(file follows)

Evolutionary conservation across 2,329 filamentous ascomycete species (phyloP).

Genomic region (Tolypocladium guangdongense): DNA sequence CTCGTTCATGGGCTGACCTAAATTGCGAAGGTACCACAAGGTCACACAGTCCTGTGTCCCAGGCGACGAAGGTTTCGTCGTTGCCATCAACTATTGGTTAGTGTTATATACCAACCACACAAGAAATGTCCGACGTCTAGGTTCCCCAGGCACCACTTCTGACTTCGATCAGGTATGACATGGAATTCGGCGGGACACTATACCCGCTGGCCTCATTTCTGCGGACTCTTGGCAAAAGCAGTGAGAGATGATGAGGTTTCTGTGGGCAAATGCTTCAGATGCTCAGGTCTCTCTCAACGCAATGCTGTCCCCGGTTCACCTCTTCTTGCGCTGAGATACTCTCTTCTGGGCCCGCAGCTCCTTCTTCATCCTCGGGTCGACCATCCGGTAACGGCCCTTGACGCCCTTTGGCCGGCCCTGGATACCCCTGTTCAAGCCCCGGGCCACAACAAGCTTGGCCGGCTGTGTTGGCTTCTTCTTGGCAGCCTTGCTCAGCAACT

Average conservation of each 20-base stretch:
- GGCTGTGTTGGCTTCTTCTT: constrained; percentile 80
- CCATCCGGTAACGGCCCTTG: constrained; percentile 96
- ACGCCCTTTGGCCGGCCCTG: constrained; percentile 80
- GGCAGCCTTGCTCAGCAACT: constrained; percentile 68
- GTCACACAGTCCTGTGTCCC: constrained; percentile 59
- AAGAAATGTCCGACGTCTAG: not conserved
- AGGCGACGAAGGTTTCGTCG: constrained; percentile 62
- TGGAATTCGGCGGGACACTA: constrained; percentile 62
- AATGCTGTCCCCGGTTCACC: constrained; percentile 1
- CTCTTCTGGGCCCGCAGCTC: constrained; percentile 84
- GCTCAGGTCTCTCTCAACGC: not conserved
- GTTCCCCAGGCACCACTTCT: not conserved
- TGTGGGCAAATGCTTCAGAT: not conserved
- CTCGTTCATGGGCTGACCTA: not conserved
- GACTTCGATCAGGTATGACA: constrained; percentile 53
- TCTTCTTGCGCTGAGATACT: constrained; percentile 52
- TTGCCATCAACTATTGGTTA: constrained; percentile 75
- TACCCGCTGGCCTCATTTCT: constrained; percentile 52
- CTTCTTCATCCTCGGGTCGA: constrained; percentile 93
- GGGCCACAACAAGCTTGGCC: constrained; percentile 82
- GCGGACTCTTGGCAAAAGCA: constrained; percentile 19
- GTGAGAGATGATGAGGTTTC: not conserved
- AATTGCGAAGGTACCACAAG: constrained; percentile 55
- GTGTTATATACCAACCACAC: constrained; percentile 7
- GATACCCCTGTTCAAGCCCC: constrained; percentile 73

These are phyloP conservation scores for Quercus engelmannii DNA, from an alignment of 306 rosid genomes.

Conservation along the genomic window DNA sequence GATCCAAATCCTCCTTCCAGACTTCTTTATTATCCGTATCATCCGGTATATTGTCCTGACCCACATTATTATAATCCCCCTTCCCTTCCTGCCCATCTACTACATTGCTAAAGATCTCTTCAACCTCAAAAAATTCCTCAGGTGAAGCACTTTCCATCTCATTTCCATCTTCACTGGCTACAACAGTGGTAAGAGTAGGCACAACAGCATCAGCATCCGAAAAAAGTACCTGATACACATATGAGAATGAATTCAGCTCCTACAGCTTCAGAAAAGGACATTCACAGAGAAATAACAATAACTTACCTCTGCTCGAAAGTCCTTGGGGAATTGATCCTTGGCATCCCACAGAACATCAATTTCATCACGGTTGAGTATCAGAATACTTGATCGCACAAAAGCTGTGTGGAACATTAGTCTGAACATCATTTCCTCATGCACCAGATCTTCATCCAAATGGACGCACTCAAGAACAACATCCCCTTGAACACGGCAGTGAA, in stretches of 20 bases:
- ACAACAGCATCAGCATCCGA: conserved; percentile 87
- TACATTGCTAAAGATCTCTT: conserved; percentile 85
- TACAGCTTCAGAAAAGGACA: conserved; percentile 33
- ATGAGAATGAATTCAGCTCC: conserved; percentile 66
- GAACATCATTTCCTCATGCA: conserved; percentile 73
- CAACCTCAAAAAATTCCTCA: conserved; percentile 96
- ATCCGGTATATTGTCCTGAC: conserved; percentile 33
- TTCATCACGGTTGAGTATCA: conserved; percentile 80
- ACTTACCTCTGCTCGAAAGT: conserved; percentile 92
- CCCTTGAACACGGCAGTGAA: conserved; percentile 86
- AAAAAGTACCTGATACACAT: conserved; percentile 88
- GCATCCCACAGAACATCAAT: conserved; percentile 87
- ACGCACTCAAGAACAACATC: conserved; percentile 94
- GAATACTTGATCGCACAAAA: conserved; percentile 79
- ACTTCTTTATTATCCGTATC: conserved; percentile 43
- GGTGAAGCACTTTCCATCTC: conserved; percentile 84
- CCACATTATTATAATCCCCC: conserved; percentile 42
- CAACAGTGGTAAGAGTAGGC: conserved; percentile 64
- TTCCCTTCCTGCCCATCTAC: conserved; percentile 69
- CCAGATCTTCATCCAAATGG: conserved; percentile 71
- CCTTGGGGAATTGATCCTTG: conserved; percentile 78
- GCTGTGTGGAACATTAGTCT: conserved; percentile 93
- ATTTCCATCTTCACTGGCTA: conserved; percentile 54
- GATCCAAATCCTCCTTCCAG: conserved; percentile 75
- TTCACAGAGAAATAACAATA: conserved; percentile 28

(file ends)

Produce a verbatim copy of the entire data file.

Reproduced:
Evolutionary conservation across 2,329 filamentous ascomycete species (phyloP).

Genomic region (Tolypocladium guangdongense): DNA sequence CTCGTTCATGGGCTGACCTAAATTGCGAAGGTACCACAAGGTCACACAGTCCTGTGTCCCAGGCGACGAAGGTTTCGTCGTTGCCATCAACTATTGGTTAGTGTTATATACCAACCACACAAGAAATGTCCGACGTCTAGGTTCCCCAGGCACCACTTCTGACTTCGATCAGGTATGACATGGAATTCGGCGGGACACTATACCCGCTGGCCTCATTTCTGCGGACTCTTGGCAAAAGCAGTGAGAGATGATGAGGTTTCTGTGGGCAAATGCTTCAGATGCTCAGGTCTCTCTCAACGCAATGCTGTCCCCGGTTCACCTCTTCTTGCGCTGAGATACTCTCTTCTGGGCCCGCAGCTCCTTCTTCATCCTCGGGTCGACCATCCGGTAACGGCCCTTGACGCCCTTTGGCCGGCCCTGGATACCCCTGTTCAAGCCCCGGGCCACAACAAGCTTGGCCGGCTGTGTTGGCTTCTTCTTGGCAGCCTTGCTCAGCAACT

Average conservation of each 20-base stretch:
- GGCTGTGTTGGCTTCTTCTT: constrained; percentile 80
- CCATCCGGTAACGGCCCTTG: constrained; percentile 96
- ACGCCCTTTGGCCGGCCCTG: constrained; percentile 80
- GGCAGCCTTGCTCAGCAACT: constrained; percentile 68
- GTCACACAGTCCTGTGTCCC: constrained; percentile 59
- AAGAAATGTCCGACGTCTAG: not conserved
- AGGCGACGAAGGTTTCGTCG: constrained; percentile 62
- TGGAATTCGGCGGGACACTA: constrained; percentile 62
- AATGCTGTCCCCGGTTCACC: constrained; percentile 1
- CTCTTCTGGGCCCGCAGCTC: constrained; percentile 84
- GCTCAGGTCTCTCTCAACGC: not conserved
- GTTCCCCAGGCACCACTTCT: not conserved
- TGTGGGCAAATGCTTCAGAT: not conserved
- CTCGTTCATGGGCTGACCTA: not conserved
- GACTTCGATCAGGTATGACA: constrained; percentile 53
- TCTTCTTGCGCTGAGATACT: constrained; percentile 52
- TTGCCATCAACTATTGGTTA: constrained; percentile 75
- TACCCGCTGGCCTCATTTCT: constrained; percentile 52
- CTTCTTCATCCTCGGGTCGA: constrained; percentile 93
- GGGCCACAACAAGCTTGGCC: constrained; percentile 82
- GCGGACTCTTGGCAAAAGCA: constrained; percentile 19
- GTGAGAGATGATGAGGTTTC: not conserved
- AATTGCGAAGGTACCACAAG: constrained; percentile 55
- GTGTTATATACCAACCACAC: constrained; percentile 7
- GATACCCCTGTTCAAGCCCC: constrained; percentile 73

These are phyloP conservation scores for Quercus engelmannii DNA, from an alignment of 306 rosid genomes.

Conservation along the genomic window DNA sequence GATCCAAATCCTCCTTCCAGACTTCTTTATTATCCGTATCATCCGGTATATTGTCCTGACCCACATTATTATAATCCCCCTTCCCTTCCTGCCCATCTACTACATTGCTAAAGATCTCTTCAACCTCAAAAAATTCCTCAGGTGAAGCACTTTCCATCTCATTTCCATCTTCACTGGCTACAACAGTGGTAAGAGTAGGCACAACAGCATCAGCATCCGAAAAAAGTACCTGATACACATATGAGAATGAATTCAGCTCCTACAGCTTCAGAAAAGGACATTCACAGAGAAATAACAATAACTTACCTCTGCTCGAAAGTCCTTGGGGAATTGATCCTTGGCATCCCACAGAACATCAATTTCATCACGGTTGAGTATCAGAATACTTGATCGCACAAAAGCTGTGTGGAACATTAGTCTGAACATCATTTCCTCATGCACCAGATCTTCATCCAAATGGACGCACTCAAGAACAACATCCCCTTGAACACGGCAGTGAA, in stretches of 20 bases:
- ACAACAGCATCAGCATCCGA: conserved; percentile 87
- TACATTGCTAAAGATCTCTT: conserved; percentile 85
- TACAGCTTCAGAAAAGGACA: conserved; percentile 33
- ATGAGAATGAATTCAGCTCC: conserved; percentile 66
- GAACATCATTTCCTCATGCA: conserved; percentile 73
- CAACCTCAAAAAATTCCTCA: conserved; percentile 96
- ATCCGGTATATTGTCCTGAC: conserved; percentile 33
- TTCATCACGGTTGAGTATCA: conserved; percentile 80
- ACTTACCTCTGCTCGAAAGT: conserved; percentile 92
- CCCTTGAACACGGCAGTGAA: conserved; percentile 86
- AAAAAGTACCTGATACACAT: conserved; percentile 88
- GCATCCCACAGAACATCAAT: conserved; percentile 87
- ACGCACTCAAGAACAACATC: conserved; percentile 94
- GAATACTTGATCGCACAAAA: conserved; percentile 79
- ACTTCTTTATTATCCGTATC: conserved; percentile 43
- GGTGAAGCACTTTCCATCTC: conserved; percentile 84
- CCACATTATTATAATCCCCC: conserved; percentile 42
- CAACAGTGGTAAGAGTAGGC: conserved; percentile 64
- TTCCCTTCCTGCCCATCTAC: conserved; percentile 69
- CCAGATCTTCATCCAAATGG: conserved; percentile 71
- CCTTGGGGAATTGATCCTTG: conserved; percentile 78
- GCTGTGTGGAACATTAGTCT: conserved; percentile 93
- ATTTCCATCTTCACTGGCTA: conserved; percentile 54
- GATCCAAATCCTCCTTCCAG: conserved; percentile 75
- TTCACAGAGAAATAACAATA: conserved; percentile 28